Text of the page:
“When a man wants to murder a tiger he calls it sport; when a tiger wants to murder him he calls it ferocity.” — George Bernard Shaw (from Megan Sandberg-Zakian’s director’s note)
The Convert, by award-winning playwright and actress Danai Gurira is a test of endurance, for both its actors and its audience. The compelling story of Jekesai baptized “Ester,” is similar to that of Shaw’s Pygmalion with a religious, continental, and darker twist. The play is set in South Africa in 1895— a young Shona girl (Adobuere Ebiama) is converting to Christianity in order to escape an arranged marriage. Forced into the middle of a cultural clash in this post-colonial world, she is eventually forced to pick between her family and her faith.
Lights up. Fifty minutes pass. Intermission. Lights back up. Fifty minutes pass. Intermission. Lights up once more. Fifty minutes pass. End of show.
The pre-show music is fast-paced, foreign-sounding-yet-akin-to-hip-hop, rhythmic music I can only assume is Zimbabwean. The music makes me want to move. I begin to move. I check myself. I turn to Zack, “It’s probably not a good idea to dance, is it?” He shakes his head no. I sit still.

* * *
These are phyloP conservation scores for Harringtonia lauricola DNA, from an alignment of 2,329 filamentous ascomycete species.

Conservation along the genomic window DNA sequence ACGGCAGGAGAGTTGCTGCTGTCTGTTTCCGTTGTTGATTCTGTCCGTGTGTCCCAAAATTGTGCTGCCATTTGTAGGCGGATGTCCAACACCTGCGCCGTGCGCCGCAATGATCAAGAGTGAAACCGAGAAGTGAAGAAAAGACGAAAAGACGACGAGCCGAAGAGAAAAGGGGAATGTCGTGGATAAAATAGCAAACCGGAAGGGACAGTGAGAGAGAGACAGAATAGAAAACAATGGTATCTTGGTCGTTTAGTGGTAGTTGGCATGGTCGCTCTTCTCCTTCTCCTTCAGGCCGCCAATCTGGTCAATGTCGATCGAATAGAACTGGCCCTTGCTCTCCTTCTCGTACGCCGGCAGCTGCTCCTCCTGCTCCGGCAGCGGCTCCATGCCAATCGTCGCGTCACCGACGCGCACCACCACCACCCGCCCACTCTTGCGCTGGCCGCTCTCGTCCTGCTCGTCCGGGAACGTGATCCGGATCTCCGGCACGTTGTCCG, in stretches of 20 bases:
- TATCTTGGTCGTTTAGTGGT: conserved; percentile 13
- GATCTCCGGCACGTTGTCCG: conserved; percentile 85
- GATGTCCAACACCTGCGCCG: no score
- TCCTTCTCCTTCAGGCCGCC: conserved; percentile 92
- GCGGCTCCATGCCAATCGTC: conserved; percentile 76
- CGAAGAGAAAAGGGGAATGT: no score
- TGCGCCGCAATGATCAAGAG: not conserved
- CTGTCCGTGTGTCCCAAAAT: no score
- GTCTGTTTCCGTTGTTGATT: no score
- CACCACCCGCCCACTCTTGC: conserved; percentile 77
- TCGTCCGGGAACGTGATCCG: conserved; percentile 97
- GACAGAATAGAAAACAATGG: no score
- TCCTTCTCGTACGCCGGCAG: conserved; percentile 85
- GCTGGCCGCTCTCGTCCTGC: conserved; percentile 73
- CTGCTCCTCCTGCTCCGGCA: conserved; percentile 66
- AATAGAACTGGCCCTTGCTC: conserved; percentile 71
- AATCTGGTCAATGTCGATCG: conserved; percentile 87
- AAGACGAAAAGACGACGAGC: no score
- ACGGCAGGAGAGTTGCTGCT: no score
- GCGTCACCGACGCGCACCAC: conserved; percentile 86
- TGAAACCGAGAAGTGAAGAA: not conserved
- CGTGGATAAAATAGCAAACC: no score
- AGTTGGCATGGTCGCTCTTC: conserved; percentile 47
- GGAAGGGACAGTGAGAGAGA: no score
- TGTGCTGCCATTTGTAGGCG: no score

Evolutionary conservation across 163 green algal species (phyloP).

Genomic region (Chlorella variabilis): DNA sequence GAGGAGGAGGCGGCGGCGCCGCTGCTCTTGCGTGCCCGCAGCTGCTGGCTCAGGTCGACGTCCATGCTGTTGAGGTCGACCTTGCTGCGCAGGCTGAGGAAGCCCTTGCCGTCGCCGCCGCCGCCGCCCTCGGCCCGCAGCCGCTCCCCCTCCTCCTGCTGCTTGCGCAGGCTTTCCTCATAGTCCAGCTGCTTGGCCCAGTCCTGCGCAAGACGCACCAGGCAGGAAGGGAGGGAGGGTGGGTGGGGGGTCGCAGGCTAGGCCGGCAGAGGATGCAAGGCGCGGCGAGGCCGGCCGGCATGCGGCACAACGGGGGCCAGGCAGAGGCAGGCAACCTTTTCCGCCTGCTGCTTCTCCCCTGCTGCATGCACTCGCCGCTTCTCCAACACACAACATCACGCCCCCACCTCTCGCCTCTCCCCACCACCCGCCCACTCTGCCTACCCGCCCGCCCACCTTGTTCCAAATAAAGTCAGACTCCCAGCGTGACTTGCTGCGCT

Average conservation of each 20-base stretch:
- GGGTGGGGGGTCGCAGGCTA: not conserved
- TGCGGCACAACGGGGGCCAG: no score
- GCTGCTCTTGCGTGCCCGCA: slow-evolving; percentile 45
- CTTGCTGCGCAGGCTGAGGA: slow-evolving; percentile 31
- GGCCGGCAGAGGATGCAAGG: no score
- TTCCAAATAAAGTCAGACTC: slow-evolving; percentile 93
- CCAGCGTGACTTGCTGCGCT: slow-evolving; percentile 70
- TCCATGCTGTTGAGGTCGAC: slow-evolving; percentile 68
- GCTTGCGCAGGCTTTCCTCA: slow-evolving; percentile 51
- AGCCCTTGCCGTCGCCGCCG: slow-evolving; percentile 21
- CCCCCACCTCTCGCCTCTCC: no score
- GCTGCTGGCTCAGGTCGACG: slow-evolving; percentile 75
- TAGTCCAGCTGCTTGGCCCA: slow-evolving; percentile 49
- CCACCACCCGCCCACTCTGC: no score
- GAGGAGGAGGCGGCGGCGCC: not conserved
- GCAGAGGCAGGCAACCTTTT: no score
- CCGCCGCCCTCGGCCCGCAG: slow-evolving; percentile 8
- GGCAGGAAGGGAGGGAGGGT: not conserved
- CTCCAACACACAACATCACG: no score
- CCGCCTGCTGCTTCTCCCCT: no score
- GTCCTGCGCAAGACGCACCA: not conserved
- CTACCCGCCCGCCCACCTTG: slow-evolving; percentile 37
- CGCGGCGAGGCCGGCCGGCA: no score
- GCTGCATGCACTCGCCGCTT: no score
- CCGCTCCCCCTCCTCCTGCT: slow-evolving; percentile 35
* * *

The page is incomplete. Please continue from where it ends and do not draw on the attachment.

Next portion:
Sitting in the audience, I count a cast of seven actors playing to a primarily white, middle-aged audience. I can see half of the audience members, as the play is performed tennis-court style, with the set stretched out between the towering levels of seats. From my perch in the top row, I can see the faces of two BU professors, my high school theatre teacher (coincidence), a playwright I had just introduced myself to, an actor/director man whom I’ve introduced myself to at least three times by now, and Conor Proft, who didn’t get a seat with us. To me, this is an array of people I know and can watch and see reactions towards the piece whether they be good or bad, disinterested or passionate, in agreement or no. But people are hard to read. I’m sure if I saw my own face across the space, I would have had a hard time reading it.
I won’t spoil the story, I encourage people to go see it to see the show. I believe that it is a well-written piece, performed by a talented and mesmerizing cast, and although it is long, I can’t imagine it being any shorter. I was enthralled. I was saddened. I was confused. As a Catholic, I am obsessed with seeing religiously themed theatre. As a woman, I love to see women stand their ground despite being beaten down. There were a couple of older ladies in the audience whose eyes fluttered shut towards the end of the second act, but they were quickly opened wide for the captivating scene work performed by the women of the cast during the third act. I connect to this piece, I can connect American politics to this piece, and despite set in a far away country a hundred years ago, it’s incredibly relevant to today.
The show runs until February 28th. Here’s the link to buy tickets:
Photography: A.R. Sinclair Photography